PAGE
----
Editor’s Note: The following post by Mark Gardner, NBCT, is reposted with permission from the Center for Strengthening the Teaching Profession (CSTP) Stories from School blog. His bio is below.
This past weekend I was surrounded by people ready to change their worlds. Teacher leaders from all over the nation converged in Denver for the regional Teach to Lead Summit hosted by the U.S. Department of Education and the National Board for Professional Teaching Standards.
It was inspiring, enlightening, and exhausting (in a good way).
Much of it was also about forging connections, perhaps future partnerships. I had the opportunity to deliver a breakout session with Katie Taylor of the Center for Strengthening the Teaching Profession (CSTP), and serve as a critical friend and consultant to teams of teachers from Colorado, Minnesota, South Dakota, Oklahoma, and other states who were seeking feedback on the teacher-leadership projects they were building back at home.
One thing I figured out quickly, though, was that Washington is unique.
In Washington, there is a partnership (even if there is not always agreement) between the Office of the Superintendent of Public Instruction (OSPI), the Washington Education Association (WEA), and CSTP to promote teacher leadership and advocacy, including but not limited to the development of National Board Certified Teachers. This collaboration between government, union, and non-profit is a unique and powerful alliance of stakeholders whose mutual and exclusive networks, interests, and audiences facilitate great opportunity for teachers in the state of Washington.
Since I was attending the TTL Summit as a presenter and critical friend, I didn’t bring a specific project I was seeking feedback upon. However, time after time as I listened to coach and advise teacher-leaders from around the nation, I found myself asking the same questions and getting the same responses: almost nowhere else is there a concerted partnership between organizations at the state level to promote and support development of accomplished teaching and teacher leadership.
Yes, class sizes are too big. Yes, we’ve gone 14 years without the voter-approved pay raises for teachers. These are serious problems in need of remediation.
But what we do have is an alliance that has brought dramatic increases in National Board Certification, teacher leadership development, and advocacy for students. I wonder how bad things might have been without the OSPI, WEA, CSTP partnership. Just imagine how backwards our new evaluation law might have ended up (even if the current law isn’t perfect, it’s so much better than what is being mandated elsewhere) had we not had teacher leaders from OSPI, WEA and CSTP equipped to influence policy.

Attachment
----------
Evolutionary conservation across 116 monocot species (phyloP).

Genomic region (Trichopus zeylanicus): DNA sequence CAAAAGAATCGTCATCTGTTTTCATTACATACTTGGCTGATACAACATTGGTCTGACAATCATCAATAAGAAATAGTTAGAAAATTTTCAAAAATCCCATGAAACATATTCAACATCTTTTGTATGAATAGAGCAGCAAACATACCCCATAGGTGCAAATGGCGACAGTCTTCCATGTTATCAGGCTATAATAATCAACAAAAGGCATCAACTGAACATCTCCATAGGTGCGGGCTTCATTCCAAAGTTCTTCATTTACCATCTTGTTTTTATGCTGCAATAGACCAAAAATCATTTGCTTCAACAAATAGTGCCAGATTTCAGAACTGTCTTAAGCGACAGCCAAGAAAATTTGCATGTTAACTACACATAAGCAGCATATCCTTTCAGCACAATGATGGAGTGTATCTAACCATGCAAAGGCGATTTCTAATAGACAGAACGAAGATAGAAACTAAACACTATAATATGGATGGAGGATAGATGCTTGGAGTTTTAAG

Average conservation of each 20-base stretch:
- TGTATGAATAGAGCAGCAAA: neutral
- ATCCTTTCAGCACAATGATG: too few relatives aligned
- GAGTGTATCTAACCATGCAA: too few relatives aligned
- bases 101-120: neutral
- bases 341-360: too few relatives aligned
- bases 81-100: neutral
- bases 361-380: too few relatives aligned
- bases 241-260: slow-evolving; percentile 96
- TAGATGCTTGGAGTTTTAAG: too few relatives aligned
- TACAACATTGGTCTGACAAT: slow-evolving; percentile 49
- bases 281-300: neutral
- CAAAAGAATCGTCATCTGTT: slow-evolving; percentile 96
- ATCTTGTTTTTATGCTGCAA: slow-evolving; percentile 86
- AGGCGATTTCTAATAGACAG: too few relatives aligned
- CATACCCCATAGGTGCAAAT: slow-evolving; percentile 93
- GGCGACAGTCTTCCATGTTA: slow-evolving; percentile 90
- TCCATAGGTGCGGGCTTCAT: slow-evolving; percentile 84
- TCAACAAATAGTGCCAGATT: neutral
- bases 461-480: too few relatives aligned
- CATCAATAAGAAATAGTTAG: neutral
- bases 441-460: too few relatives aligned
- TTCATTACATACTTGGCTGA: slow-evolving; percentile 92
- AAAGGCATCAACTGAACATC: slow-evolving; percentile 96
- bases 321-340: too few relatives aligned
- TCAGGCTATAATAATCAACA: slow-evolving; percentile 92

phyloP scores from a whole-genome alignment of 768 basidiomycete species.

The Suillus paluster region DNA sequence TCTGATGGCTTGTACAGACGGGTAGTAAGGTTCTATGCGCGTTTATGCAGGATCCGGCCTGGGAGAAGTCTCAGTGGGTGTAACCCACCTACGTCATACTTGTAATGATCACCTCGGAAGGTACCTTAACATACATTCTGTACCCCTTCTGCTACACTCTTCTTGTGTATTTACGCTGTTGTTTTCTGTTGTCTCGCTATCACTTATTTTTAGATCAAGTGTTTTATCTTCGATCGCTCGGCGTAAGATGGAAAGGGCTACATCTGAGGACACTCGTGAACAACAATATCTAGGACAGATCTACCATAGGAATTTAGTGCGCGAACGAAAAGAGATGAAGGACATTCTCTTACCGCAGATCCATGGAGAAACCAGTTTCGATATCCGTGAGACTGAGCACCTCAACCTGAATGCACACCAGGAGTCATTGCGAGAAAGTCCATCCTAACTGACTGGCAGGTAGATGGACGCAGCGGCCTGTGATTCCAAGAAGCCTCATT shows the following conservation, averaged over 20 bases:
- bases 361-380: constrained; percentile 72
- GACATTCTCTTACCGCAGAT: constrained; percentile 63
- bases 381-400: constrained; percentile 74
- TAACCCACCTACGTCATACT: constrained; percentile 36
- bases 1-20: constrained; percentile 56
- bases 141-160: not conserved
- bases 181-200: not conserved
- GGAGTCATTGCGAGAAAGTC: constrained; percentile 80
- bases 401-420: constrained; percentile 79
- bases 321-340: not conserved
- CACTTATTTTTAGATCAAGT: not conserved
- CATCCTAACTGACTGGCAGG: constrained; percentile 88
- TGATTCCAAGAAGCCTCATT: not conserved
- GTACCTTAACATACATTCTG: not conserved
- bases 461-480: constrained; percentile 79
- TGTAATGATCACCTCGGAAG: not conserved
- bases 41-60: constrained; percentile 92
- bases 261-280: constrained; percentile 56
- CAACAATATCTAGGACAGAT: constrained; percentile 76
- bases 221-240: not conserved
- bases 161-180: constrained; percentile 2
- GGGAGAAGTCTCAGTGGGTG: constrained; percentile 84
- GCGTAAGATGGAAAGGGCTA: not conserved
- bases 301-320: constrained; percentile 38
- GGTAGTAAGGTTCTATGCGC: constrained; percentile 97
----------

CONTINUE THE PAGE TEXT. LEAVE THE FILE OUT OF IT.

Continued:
In Denver, I met a team of teachers who wanted to transform collaboration in their building, but they lacked support and had exhausted their funding. Here in Washington, someone in that situation might be able to turn to CSTP for a teacher leadership grant to fuel their leadership fire.
In Denver, I met an NBCT lamenting the lack of support for candidates and wondering how to build new models within her district and state. Here in Washington, we have WEA’s JumpStarts, HomeStretches, and other supports… supports so effective and ubiquitous we almost take them for granted.
In Denver, I met a team seeking to find ways to build a teacher-driven professional development system that is meaningful and relevant. Here in Washington, just one example of the resources we have is the Transforming Professional Learning iGrant process facilitated by OSPI to help districts and teams improve and implement stronger professional learning systems.
We have a ton of room to grow here in Washington. However, we also have some talent and resources that can and do help facilitate this growth. Regardless of teachers’ opinions about OSPI, their union, or non-profits, we are in a unique situation in this state where teaching and teacher leadership is supported unlike anywhere else across the nation. (What is worthy of note, as well, is that it seems that the U.S. Department of Education and the National Board, among others, are recognizing the need for high-level partnerships in order to facilitate ground-level transformation.)
We are lucky. And like anyone who is lucky, we don’t always realize what we have until we see those without the same luck. Other teachers throughout the nation are struggling to do great, system-transforming work, with far less than we have here.
About the Author
Mark Gardner is a National Board Certified Teacher in Adolescent Through Young Adulthood English Language Arts. He is in his third year in a hybrid role teaching high school English and working as a Teacher on Special Assignment (TOSA) to facilitate professional development experiences for teachers around content literacy and effective practice, as well as to support new teacher induction. Gardner works in Washington State’s Camas School District and is a regular contributor for the Center for Strengthening the Teaching Profession (CSTP) Stories from School blog.